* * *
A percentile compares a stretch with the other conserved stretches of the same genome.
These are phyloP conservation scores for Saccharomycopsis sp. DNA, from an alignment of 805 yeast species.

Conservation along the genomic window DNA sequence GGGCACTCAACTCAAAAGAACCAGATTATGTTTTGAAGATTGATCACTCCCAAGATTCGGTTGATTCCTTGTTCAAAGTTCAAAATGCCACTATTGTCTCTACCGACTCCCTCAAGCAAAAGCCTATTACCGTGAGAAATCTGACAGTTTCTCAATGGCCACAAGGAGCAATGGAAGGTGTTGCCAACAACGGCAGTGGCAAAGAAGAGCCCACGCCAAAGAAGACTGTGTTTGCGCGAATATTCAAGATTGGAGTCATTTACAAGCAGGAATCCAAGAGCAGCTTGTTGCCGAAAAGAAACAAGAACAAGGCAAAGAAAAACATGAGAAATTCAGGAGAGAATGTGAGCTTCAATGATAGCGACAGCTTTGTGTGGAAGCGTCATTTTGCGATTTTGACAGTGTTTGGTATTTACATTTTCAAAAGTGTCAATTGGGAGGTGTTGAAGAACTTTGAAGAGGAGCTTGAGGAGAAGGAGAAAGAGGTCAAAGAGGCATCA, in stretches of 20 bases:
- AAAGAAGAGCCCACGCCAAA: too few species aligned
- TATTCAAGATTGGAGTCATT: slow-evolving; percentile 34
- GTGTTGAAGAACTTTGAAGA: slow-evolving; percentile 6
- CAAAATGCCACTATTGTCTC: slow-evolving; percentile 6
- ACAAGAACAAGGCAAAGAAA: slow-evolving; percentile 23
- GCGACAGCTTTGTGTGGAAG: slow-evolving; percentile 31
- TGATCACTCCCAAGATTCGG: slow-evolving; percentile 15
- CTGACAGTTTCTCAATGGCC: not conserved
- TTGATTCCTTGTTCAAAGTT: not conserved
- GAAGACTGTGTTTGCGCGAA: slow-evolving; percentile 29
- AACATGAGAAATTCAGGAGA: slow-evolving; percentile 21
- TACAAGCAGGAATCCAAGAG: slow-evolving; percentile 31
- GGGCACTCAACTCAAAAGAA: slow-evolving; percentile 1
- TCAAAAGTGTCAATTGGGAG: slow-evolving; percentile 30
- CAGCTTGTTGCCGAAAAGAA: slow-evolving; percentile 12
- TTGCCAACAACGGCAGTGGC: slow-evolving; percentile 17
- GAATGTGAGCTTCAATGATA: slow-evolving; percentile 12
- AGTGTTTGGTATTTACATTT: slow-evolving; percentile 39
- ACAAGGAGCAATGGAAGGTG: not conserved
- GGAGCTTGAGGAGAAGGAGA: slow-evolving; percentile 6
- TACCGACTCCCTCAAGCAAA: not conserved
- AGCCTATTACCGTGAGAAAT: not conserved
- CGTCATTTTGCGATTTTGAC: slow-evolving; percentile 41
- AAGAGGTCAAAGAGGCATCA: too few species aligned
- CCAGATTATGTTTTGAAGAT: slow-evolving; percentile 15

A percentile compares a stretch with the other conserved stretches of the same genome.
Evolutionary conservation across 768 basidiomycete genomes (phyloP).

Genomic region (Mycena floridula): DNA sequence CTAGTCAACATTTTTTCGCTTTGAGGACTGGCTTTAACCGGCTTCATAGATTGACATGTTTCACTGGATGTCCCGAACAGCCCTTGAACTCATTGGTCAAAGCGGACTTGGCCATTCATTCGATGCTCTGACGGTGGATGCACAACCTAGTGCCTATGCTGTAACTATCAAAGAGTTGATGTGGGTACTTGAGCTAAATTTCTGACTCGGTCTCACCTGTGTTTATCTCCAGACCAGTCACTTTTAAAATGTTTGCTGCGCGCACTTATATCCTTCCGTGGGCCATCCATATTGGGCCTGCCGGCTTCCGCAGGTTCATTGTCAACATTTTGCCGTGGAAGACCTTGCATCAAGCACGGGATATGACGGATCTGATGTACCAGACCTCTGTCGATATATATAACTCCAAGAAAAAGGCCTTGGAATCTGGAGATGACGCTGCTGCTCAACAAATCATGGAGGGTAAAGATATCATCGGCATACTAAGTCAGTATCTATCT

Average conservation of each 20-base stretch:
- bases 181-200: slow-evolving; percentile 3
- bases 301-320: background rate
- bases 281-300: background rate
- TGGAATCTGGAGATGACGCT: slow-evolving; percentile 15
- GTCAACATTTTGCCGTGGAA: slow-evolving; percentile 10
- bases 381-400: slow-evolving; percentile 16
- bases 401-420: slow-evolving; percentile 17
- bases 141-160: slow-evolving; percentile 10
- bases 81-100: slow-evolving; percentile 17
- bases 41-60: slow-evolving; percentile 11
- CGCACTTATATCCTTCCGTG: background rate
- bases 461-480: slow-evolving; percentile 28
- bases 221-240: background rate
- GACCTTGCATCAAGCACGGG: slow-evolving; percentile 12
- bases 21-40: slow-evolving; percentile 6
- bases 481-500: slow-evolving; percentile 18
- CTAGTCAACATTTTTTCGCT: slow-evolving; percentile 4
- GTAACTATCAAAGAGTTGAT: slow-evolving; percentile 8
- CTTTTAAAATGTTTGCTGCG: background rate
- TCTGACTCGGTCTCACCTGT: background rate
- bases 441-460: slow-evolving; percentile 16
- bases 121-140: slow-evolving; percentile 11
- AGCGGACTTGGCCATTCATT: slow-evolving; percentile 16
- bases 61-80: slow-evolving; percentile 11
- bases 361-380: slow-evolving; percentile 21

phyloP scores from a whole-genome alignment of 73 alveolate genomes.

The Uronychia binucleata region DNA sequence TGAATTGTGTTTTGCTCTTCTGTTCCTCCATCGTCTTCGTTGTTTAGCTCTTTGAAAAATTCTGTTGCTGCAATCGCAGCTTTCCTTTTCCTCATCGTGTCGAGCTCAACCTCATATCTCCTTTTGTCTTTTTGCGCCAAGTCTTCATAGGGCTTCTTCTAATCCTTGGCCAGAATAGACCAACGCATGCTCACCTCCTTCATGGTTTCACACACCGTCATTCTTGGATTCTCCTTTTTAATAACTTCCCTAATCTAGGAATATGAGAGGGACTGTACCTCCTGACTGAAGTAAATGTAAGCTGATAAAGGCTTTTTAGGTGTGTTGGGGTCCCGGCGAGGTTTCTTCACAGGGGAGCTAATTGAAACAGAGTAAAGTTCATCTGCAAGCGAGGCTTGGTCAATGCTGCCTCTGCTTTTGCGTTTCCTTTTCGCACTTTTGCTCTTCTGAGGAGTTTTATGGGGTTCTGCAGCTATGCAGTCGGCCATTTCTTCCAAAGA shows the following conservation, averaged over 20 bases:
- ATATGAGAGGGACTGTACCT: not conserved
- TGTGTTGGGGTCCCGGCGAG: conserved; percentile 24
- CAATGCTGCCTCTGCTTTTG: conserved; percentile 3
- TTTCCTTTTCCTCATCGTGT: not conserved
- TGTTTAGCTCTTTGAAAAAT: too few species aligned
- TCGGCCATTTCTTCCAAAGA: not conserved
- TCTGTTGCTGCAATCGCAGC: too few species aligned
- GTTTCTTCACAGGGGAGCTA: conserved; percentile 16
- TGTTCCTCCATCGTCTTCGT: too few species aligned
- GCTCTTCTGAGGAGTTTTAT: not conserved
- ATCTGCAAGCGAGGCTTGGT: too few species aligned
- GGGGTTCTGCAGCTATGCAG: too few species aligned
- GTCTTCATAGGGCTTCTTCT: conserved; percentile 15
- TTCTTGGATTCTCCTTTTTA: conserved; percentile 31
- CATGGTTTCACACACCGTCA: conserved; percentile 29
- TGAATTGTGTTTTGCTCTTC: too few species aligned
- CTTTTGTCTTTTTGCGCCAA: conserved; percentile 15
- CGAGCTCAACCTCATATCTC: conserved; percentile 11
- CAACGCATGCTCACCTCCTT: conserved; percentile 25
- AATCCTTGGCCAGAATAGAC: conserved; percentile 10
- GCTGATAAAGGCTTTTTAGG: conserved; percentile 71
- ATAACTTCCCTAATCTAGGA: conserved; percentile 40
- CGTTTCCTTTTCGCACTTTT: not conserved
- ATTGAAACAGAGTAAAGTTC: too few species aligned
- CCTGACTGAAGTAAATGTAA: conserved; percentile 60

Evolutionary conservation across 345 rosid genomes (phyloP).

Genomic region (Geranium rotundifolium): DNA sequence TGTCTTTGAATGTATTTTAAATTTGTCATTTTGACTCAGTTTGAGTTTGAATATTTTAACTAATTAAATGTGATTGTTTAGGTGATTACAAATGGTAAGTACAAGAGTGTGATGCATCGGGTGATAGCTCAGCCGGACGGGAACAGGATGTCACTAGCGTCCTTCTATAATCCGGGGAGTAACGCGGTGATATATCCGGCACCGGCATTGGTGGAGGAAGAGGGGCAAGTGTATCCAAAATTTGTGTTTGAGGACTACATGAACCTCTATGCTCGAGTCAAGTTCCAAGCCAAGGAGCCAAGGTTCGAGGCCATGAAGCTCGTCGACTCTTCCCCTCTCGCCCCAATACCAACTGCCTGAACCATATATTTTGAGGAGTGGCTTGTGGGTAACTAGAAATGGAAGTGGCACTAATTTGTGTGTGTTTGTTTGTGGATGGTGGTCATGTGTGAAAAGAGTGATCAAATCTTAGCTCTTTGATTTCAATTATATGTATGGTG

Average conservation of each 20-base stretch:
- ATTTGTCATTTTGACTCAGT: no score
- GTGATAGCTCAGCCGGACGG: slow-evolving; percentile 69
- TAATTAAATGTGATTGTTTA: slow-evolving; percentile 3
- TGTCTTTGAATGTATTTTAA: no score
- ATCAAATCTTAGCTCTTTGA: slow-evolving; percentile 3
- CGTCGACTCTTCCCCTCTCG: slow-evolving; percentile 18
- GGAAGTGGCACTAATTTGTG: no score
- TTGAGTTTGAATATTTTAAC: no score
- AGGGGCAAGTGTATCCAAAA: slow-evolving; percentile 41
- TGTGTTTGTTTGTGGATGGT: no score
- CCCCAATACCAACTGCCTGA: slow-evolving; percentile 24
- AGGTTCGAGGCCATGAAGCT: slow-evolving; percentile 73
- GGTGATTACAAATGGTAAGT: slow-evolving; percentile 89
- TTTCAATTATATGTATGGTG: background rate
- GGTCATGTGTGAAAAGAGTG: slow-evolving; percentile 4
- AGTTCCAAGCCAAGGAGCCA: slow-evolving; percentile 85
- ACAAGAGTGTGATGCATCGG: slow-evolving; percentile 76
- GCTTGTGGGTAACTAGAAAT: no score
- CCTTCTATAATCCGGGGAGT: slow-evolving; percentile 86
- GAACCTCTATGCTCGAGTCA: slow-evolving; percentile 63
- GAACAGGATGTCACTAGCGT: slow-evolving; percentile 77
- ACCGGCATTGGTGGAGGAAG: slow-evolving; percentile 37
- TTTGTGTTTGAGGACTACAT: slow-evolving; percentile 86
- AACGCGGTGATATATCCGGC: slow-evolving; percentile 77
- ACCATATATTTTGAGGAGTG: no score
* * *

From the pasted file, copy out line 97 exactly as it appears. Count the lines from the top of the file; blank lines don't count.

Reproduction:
- TGTGTTTGTTTGTGGATGGT: no score